- Water-based polyurethane sealer. This is the brand we used in a satin finish.
- Synthetic paint brushes.
- Clear caulking sealer.
- Long screws and drill for attaching to wall.
First Things First: Find A Dresser
The first step you’ll need to take to turn a dresser into a vanity is to find the dresser. Search thrift stores, Craigslist, Facebook Marketplace, and consignment shops. Measure the area you have for your vanity and look for something to fit those measurements. If you would like to have two sinks look for longer dressers with two sets of drawers or sideboards with two cupboards.
The dresser we ended up with (shown above) was a $79 find from the Salvation Army that I had originally bought to be a nightstand (I thought I needed the storage, but really didn’t, so it sat empty). It’s measurements are 32″ high and 34″ wide. You may be able to score something cheaper, but when looking for specific measurements, price isn’t always the most important (although $79 for a bathroom vanity is pretty good!).
Our dresser wasn’t a fine antique – the slats separating the drawers had been replaced with a lighter color wood and both of the side panels had big cracks in them that needed to be filled. The top also had a major scratch (top left in the picture above) that went all the way to the wood. It needed to be painted and the top refinished. So it was a perfect candidate – in addition to being the exact size we needed to fit between the clawfoot tub and wall!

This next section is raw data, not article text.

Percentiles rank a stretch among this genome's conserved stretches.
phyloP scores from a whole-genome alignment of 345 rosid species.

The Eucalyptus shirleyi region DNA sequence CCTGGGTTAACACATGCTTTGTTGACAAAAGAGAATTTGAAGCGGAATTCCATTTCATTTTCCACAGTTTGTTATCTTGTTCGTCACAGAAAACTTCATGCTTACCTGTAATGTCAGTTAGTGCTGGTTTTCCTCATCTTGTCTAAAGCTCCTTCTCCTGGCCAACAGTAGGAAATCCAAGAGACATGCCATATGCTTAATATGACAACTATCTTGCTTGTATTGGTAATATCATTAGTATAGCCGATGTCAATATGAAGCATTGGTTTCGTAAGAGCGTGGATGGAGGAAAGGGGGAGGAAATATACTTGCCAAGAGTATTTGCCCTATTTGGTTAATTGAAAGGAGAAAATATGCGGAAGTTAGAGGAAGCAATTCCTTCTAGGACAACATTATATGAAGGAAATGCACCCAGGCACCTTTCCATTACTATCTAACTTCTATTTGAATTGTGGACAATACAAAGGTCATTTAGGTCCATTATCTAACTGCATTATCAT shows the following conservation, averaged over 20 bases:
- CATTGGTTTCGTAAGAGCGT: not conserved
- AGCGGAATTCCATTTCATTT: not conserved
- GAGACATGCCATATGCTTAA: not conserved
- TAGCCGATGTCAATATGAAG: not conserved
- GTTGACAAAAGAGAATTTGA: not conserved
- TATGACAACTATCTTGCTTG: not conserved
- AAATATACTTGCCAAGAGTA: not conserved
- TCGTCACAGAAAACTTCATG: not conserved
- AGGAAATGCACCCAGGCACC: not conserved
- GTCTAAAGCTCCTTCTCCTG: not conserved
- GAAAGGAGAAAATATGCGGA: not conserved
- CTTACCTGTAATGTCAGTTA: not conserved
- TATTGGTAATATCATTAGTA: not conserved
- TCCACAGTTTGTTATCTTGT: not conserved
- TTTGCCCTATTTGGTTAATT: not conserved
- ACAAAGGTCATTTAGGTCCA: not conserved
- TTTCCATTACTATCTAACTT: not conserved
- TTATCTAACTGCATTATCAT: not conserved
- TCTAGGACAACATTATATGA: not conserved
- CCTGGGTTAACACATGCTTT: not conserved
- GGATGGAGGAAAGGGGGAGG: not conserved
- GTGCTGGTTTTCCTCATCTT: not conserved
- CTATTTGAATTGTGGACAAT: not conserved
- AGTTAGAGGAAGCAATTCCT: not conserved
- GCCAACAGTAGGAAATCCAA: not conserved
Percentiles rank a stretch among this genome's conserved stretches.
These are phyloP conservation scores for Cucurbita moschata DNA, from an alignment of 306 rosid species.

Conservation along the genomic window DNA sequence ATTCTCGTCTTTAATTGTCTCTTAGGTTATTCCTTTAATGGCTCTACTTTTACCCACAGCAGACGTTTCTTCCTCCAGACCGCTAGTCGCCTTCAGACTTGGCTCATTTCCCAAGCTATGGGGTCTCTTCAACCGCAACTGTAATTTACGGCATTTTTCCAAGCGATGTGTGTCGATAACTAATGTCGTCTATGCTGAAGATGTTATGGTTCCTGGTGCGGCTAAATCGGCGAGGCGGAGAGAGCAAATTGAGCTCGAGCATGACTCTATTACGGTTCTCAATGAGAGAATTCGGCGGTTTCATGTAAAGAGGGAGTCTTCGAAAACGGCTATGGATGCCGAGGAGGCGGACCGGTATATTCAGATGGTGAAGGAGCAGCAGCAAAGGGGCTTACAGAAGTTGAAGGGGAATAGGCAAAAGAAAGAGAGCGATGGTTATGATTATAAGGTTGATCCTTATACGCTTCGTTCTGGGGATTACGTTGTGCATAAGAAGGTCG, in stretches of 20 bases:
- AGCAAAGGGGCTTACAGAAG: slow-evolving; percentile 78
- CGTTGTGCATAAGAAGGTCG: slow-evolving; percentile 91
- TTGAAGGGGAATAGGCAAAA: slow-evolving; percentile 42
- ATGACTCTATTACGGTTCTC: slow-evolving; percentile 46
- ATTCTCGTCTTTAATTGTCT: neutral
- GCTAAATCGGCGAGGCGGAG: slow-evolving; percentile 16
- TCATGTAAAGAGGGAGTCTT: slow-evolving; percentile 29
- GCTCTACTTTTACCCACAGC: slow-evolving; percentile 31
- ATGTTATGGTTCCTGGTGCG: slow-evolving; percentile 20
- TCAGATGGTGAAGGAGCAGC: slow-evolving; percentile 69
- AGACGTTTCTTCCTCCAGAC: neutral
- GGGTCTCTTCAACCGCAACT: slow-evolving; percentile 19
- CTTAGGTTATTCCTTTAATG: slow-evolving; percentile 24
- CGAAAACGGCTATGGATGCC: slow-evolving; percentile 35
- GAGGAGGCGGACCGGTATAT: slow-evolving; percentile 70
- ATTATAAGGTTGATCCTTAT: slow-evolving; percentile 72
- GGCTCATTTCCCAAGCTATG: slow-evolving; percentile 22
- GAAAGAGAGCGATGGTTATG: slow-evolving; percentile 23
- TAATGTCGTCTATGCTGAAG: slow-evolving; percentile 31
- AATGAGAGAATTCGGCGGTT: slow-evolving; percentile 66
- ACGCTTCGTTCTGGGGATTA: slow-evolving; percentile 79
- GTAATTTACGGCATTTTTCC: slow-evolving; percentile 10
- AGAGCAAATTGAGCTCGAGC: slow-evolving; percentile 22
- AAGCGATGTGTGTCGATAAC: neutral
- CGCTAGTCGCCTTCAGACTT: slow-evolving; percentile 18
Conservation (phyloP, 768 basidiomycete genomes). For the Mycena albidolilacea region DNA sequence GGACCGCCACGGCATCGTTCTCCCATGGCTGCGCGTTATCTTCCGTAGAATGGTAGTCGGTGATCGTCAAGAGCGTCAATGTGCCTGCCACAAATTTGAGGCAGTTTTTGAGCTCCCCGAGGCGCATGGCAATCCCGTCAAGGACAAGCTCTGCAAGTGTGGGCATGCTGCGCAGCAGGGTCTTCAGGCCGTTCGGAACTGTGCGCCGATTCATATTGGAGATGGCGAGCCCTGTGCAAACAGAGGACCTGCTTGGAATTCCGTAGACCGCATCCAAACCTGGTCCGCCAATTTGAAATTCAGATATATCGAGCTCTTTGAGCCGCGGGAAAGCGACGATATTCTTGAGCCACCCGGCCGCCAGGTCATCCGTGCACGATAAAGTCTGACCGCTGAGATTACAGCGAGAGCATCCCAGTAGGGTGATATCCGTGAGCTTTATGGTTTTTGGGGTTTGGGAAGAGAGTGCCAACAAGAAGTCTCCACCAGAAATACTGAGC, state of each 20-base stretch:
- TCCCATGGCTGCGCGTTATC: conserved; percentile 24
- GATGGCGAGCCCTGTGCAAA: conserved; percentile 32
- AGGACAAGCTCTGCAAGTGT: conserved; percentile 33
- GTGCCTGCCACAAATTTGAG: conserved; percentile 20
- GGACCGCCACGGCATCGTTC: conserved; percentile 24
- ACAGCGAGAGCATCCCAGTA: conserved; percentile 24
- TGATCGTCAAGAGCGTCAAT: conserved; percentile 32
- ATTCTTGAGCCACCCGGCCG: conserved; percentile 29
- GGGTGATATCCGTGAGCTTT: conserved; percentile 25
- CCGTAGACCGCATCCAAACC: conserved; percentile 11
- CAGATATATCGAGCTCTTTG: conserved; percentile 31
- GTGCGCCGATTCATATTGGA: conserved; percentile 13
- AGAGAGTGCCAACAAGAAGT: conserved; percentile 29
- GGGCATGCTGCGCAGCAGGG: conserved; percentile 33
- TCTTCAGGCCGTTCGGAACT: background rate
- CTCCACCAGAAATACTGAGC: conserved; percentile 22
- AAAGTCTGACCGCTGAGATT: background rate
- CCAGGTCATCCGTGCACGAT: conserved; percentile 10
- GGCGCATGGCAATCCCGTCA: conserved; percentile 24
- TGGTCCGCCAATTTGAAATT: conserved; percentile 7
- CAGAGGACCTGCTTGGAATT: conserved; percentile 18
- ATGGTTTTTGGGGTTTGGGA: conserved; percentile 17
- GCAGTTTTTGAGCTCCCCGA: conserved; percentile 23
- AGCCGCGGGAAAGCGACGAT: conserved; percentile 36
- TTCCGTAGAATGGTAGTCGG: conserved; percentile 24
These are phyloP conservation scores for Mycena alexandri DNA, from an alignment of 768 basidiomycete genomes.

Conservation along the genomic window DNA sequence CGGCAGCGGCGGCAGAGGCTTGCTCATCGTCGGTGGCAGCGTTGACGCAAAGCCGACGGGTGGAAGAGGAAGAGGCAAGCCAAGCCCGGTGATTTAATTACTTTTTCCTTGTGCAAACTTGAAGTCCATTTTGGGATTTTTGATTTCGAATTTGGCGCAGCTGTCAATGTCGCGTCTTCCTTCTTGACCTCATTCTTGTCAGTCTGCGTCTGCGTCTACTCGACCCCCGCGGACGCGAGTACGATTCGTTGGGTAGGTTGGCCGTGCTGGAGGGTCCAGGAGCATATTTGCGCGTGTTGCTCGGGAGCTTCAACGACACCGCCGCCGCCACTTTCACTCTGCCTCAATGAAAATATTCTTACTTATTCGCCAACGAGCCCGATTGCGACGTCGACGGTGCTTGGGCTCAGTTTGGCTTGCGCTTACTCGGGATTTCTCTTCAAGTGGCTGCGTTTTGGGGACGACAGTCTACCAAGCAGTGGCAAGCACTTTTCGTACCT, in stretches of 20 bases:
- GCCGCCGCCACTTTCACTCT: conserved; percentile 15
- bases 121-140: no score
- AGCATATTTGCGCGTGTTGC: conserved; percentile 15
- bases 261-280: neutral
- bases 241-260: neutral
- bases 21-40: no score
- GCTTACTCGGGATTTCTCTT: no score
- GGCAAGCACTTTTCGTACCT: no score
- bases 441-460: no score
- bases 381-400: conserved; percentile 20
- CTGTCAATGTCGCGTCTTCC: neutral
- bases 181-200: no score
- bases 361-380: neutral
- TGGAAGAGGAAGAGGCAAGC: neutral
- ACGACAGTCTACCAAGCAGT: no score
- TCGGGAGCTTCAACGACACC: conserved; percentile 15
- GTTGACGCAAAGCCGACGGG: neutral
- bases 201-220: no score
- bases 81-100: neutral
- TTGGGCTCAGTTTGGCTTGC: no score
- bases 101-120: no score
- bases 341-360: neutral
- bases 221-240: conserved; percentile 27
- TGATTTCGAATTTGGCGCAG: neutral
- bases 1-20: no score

Once you have your dresser (sideboard, even a table will work!) simply follow the steps below to create your own unique dresser-to-bathroom-vanity.
Steps to Make a Dresser into a Vanity
1. Purchase the sink first, fit to the dresser top measurements. Make sure to measure the true cabinet and not just the top piece of wood – this dresser had an overhang of more than 1 inch, so I measured inside of the dresser top by removing the top drawer to get the measurement for the sink.
We bought the smallest, basic self-rimming sink that we could find for this dresser, similar to the one pictured above. Most of the models were too big, so look at dimensions carefully. We seriously considered a vessel sink like this one, but with the new faucet needed, it would’ve cost more than double (we’d already added a new faucet).
2. Trace the sink hole. Remove the top drawer, lay the template that came with the sink on the dresser top and trace around it with a Sharpie-like marker.
3. Cut along the lines. Take a deep breath and cut it out with a jigsaw. It’s OK, you can do it…
4. Lay the sink in the opening and breath a sigh of relief when the sink fits in the hole.
(Sorry about the lack of photos for these next steps…poor planning):
5. Finish the dresser top. Remove the sink and sand and refinish the top (if needed- alternately, the top can be painted). Paint dresser body and drawers, if needed, at this time too.
6. Coat & protect the dresser top. Using a water-based polyurethane, apply 4 to 5 coats (I like satin finish and have good results with both this brand and this one). Since this top had a short back piece, I made sure the joint between them was covered well so that no water from the sink would get between them.